Biological invasions threaten global economies and biodiversity

Developing nations particularly at risk

By Kat Kerlin

With the increasing pace of globalization comes the movement of invasive non-native species around the planet. Although often seen as a “first-world problem,” a new study shows these invasions threaten the economies and livelihoods of residents in some of the world’s poorest nations.

The harlequin ladybird was introduced to North America from Asia in 1916 to control aphids. It has spread to Europe and though beloved by many, is considered a pest in some regions. Credit: Wikimedia Commons

The harlequin ladybird was introduced to North America from Asia in 1916 to control aphids. It has spread to Europe and though beloved by many, is considered a pest in some regions. Credit: Wikimedia Commons

UC Davis Wildlife and Fish Ranked No. 1 in Nation

Department faculty recognized for top scholarly performance

By Kat Kerlin

Faculty in the UC Davis Department of Wildlife, Fish and Conservation Biology were recently ranked No. 1 in the nation for research productivity and impact.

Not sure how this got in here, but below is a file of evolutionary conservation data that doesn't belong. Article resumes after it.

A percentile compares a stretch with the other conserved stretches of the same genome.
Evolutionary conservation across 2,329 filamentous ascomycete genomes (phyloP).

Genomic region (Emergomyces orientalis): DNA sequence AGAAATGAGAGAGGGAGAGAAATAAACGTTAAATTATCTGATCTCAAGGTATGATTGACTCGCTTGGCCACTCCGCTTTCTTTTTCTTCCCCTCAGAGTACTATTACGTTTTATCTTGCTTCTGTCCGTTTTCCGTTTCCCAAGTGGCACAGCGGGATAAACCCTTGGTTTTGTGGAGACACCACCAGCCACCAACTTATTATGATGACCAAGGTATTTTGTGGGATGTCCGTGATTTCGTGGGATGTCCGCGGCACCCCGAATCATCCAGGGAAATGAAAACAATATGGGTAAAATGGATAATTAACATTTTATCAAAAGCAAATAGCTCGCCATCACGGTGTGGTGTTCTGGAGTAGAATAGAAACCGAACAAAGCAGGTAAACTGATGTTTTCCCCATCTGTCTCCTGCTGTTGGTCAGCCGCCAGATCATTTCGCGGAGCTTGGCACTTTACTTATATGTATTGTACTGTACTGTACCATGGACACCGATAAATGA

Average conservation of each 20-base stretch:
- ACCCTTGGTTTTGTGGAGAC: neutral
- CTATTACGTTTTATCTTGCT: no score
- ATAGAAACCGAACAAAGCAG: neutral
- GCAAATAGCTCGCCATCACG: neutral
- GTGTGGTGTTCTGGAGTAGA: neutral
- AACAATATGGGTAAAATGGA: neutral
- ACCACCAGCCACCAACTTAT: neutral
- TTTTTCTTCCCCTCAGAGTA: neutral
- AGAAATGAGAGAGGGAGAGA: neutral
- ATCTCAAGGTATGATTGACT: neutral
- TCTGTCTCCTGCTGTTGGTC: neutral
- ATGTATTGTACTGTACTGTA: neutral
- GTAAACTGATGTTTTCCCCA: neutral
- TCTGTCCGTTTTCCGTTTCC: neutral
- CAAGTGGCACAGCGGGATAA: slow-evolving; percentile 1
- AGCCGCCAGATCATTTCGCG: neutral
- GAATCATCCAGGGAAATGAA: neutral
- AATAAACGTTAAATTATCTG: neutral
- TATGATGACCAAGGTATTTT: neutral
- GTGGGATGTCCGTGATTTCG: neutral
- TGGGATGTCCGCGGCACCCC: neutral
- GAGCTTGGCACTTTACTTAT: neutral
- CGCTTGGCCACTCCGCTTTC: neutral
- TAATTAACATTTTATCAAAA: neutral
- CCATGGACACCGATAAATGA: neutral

Brian Todd of the UC Davis Department of Willdife, Fish and Conservation Biology found that turtles at Sequoia National Park still carry agricultural pesticides from past decades in their bodies. Credit: Brian Todd/UC Davis

Brian Todd of the UC Davis Department of Willdife, Fish and Conservation Biology found that turtles at Sequoia National Park still carry agricultural pesticides from past decades in their bodies. Credit: Brian Todd/UC Davis

The distinction came from an analysis of 33 research-extensive universities in the United States belonging to the National Association of University Fisheries and Wildlife Programs.

Do Zebra stripes confuse biting flies?

Audio: Listen to this story on our podcast, Three Minute Egghead.